create a dream: nutrition coach (part two)

As part of our photo session together, Aly wanted photographs with her family in their garden this year. Their hard work is inspiring…but so is the beautiful location. It was my favorite part of our time together (you know how I feel about photographing children…my favorite!)


As a mom, knowing and understanding the importance of nutrition has come slowly for me over the years. I struggle with how to teach my children. I know force and full restriction isn’t healthy. I am wondering how someone, with your knowledge, implements and inspires your family in nutrition…

This is one of the questions I get asked most frequently. It takes A LOT of work, intentionality, and preparation to take care of our own nutrition. How in the WORLD do we help our kids? 

Obviously, the best way is by example. But also with dropping hints along the way. haha! I try to offer my young kids different foods multiple times for them to have the opportunity to like it. Sometimes they never do. But there is a statistic that says it could take as many as 12 tries before you like a certain food. I also like to tell my kids what different nutrients or foods “do” for our bodies. For example, I’ll tell them that broccoli helps heal their scrapes and cuts. Or eggs can help keep their eyes strong. They think that’s pretty cool. I actually remember my mom telling me the same sorts of things growing up. 

I also talk A LOT about the effects of junk food on our bodies and moods. Don’t get me wrong, we LOVE treats and desserts. But I can tell in myself and my children if we’ve been having a lot of sugar.  I can tell because we all get so grumpy afterwards!! I’ll tell my kids, “Sugar tastes SO good. But it doesn’t make me feel very good. Those brownies are kind of making my stomach hurt and I think we all may be a little grumpy from it.” Or “I had a CRAZY dream last night, do you think it could have been the chocolate ice cream I ate before bed?” I want to teach them there is a connection between what we eat and how we feel. I am VERY careful not to use words like “fat” in front of my kids. We like to talk about the benefits of how healthy foods help us be STRONG. Or I tell them things like healthy food helps us be awesome soccer players or ballerinas.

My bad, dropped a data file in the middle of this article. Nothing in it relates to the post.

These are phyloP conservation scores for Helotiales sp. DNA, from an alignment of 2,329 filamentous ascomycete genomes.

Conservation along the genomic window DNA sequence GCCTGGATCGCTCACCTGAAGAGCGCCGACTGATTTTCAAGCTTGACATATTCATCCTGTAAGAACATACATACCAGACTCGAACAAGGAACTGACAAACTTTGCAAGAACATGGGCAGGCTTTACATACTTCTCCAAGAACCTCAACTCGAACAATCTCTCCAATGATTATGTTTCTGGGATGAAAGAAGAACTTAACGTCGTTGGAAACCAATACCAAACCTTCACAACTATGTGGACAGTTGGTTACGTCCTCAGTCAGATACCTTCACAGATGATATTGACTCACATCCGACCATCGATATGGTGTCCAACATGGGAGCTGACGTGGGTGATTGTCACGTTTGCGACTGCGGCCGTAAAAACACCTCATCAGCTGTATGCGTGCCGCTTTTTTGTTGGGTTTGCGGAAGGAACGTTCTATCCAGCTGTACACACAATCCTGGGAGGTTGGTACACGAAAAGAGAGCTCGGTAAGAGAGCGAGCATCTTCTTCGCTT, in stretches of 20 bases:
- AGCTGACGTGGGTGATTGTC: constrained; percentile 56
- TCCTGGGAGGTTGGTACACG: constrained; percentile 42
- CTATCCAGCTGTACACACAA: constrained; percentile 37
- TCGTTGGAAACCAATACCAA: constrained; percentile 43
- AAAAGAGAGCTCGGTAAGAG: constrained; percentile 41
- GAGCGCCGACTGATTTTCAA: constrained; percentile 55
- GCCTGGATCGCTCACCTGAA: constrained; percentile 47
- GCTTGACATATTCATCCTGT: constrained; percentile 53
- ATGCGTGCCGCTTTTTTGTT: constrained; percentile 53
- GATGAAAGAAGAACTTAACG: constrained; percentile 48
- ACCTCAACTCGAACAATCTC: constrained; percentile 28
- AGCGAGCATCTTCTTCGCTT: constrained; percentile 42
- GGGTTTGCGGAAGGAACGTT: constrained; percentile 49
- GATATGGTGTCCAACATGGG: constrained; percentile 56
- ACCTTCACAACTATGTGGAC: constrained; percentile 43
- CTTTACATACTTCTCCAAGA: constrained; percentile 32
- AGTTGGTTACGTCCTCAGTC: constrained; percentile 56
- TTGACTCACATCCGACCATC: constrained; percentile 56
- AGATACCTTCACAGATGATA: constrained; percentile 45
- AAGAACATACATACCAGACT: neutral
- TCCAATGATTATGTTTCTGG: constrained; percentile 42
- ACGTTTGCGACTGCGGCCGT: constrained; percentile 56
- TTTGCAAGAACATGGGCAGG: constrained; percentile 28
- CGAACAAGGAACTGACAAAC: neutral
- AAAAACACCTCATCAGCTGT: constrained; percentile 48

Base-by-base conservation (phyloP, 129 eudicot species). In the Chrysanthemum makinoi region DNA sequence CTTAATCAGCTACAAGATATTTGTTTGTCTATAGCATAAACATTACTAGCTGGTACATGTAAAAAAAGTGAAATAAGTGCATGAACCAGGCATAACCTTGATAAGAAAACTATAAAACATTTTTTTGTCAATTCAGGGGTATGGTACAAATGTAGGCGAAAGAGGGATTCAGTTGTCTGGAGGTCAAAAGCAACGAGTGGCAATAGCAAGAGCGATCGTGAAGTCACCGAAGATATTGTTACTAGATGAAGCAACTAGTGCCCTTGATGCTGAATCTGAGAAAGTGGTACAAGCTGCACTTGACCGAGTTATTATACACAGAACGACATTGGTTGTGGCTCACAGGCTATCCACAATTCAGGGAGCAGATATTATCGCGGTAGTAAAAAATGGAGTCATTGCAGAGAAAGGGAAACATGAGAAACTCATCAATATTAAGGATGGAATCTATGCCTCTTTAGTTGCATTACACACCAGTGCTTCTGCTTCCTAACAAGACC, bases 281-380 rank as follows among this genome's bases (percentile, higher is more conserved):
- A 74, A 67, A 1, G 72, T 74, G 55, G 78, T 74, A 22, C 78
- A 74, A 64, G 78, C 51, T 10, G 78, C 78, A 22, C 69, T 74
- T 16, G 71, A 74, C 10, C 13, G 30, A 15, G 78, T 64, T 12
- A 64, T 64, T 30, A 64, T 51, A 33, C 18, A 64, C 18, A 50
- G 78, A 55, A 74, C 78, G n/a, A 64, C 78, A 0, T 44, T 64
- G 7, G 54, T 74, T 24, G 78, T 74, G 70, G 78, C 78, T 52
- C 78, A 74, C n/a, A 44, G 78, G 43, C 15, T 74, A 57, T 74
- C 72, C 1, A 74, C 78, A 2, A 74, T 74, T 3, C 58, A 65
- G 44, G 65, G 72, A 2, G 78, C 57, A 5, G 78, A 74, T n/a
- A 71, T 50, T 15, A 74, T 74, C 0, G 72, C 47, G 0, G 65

For older kids, which I haven’t fully experienced yet, I have offered the idea of having kids track their food in an app like, My Fitness Pal, for just a day or two. So they can have a better understanding of what calories are and which foods have more or less calories and nutrients. I don’t believe kids, including teenagers, should track their food intake long-term. Kids bodies are growing so rapidly and I don’t believe they should be worried about restricting calories. Besides putting their growth at risk, it could also cause more self esteem problems and unhealthy relationships with food. However, teenagers are old enough to understand what different nutrients can do for their bodies and how balanced nutrition can help them perform better in school, in sports, and in life. If you could challenge kids to go sugar or junk food free for one month, I think they’d be surprised at how good they feel and how clear their minds are!